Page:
This one predicts (ok, procedurally generates) text word-by-word.  Others do it letter-by-letter, but then you have to deal with misspellings.  src. Inspiration.


I'm basing this off an installation script referenced in the github readme (here).  Instead of blindly running the script, I checked its contents and discovered it fails when run on linux mint.  So I simplified it, and changed/added a thing or two since it wasn't working anyway.  In case anyone wants to blindly run my version, here it is all cleaned up.

Updating your sources is always a good idea prior to installing a bunch of software.  Also, the package below makes it easy to add new repositories (see below).
sudo apt-get update
sudo apt-get install -y python-software-properties
Now things are getting serious.  This stuff includes GCC 4.9, since it seems GCC 5 isn't compatible with Torch 7.  There was a weird error where cmake wasn't installed when I put all the packages in the same apt-get install command - I split out the packages to their own lines, ran my install script again, and it worked.  Very odd.  Hence, my inefficient code below.
sudo apt-get install -y build-essential 
sudo apt-get install -y gcc
sudo apt-get install -y g++
sudo apt-get install -y curl
sudo apt-get install -y cmake
sudo apt-get install -y libreadline-dev
sudo apt-get install -y git-core
sudo apt-get install -y libqt4-core
sudo apt-get install -y libqt4-gui
sudo apt-get install -y libqt4-dev
sudo apt-get install -y libjpeg-dev
sudo apt-get install -y libpng-dev
sudo apt-get install -y ncurses-dev
sudo apt-get install -y imagemagick
sudo apt-get install -y libzmq3-dev
sudo apt-get install -y gfortran
sudo apt-get install -y unzip
sudo apt-get install -y gnuplot
sudo apt-get install -y gnuplot-x11
sudo apt-get install -y ipython
sudo apt-get install -y libpcre3-dev
These are for a program called OpenBLAS, which stands for Basic Linear Algebra Subprograms.  Here's a bit more on the concept.
sudo apt-get install -y libopenblas-dev liblapack-dev
Install Torch (finally).  Note that when running the ./ command, I'm letting bash automatically enter "Y" when prompted for a user response.  It's requesting permission to add torch to the system path in the .bashrc: essentially, creating a system shortcut for each initialization of the bash terminal.
git clone ~/torch --recursive
cd ~/torch;
echo "Y" | ./
source ~/.bashrc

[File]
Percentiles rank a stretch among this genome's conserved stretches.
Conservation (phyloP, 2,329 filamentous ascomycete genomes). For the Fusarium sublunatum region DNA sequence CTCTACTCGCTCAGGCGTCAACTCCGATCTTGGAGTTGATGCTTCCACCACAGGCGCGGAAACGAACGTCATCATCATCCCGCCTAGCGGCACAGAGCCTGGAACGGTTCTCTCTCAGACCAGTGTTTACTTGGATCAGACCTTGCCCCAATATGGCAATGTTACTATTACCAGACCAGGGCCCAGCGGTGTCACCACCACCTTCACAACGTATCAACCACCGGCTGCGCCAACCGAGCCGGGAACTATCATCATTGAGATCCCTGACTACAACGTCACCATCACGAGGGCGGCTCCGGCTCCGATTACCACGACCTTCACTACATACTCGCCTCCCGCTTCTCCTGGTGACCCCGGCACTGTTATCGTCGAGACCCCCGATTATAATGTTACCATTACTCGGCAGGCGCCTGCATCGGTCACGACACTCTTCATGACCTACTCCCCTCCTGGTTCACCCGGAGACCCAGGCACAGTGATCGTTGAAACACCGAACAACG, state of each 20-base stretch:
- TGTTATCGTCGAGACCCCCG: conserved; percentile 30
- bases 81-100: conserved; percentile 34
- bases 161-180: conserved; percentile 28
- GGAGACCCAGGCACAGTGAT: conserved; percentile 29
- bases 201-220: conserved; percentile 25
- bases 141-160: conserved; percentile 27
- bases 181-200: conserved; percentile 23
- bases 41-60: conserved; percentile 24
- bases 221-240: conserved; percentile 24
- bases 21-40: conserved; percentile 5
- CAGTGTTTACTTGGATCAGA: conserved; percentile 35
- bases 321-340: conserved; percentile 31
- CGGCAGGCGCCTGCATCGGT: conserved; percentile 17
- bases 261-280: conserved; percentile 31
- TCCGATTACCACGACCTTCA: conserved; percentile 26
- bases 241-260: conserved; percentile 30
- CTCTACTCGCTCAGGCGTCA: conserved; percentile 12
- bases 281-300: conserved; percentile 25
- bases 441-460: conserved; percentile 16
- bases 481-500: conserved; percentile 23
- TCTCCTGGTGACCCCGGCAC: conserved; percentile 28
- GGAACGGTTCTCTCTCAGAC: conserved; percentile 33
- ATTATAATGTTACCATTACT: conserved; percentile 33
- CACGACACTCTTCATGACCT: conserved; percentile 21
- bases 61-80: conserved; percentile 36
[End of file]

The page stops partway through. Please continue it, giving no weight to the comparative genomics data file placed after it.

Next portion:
These tools are installed with Lua, a programming language that came with Torch.
/home/$USER/torch/install/bin/luarocks install nngraph
/home/$USER/torch/install/bin/luarocks install nninit
/home/$USER/torch/install/bin/luarocks install optim
/home/$USER/torch/install/bin/luarocks install nn
/home/$USER/torch/install/bin/luarocks install underscore.lua --from=
sudo /home/$USER/torch/install/bin/luarocks install lrexlib-pcre PCRE_DIR=/lib/x86_64-linux-gnu/ PCRE_LIBDIR=/lib/x86_64-linux-gnu/
Make sure to add Torch to your PATH.  This ensures that when you run the command to use Torch, your computer can actually find the program.
echo "PATH=$PATH:$to_path" >> /home/$USER/.bashrc
source ~/.bashrc
With that, all dependencies should be satisfied. Time to install.


Clone the software from github.
mkdir ~/projects
cd projects
git clone
That's actually all there is to it.  Now cd into the word-rnn directory to run the test stuff.  Before the tests and tools, though, there's a fix that you have to perform.

Extra Fixes

I'm running torch on a gpu-less computer.  There's a glitch that occurs when running the test script in that scenario.  To avert it, you have to change the name of a function from CudaTensor to Tensor.  See here for details.  
cd word-rnn/util
nano SharedDropout.lua
The third line should look like this:
SharedDropout_noise = torch.CudaTensor()
Change it to this:
SharedDropout_noise = torch.Tensor()
And save.

Running word-rnn

Now you can run the test function.  Be aware that on a 4-core 2.8GHz i7 processor, this command took 21 hours to complete.  BUT it's a very cool command, and the result is amazing.
th train.lua -gpuid -1
To be continued...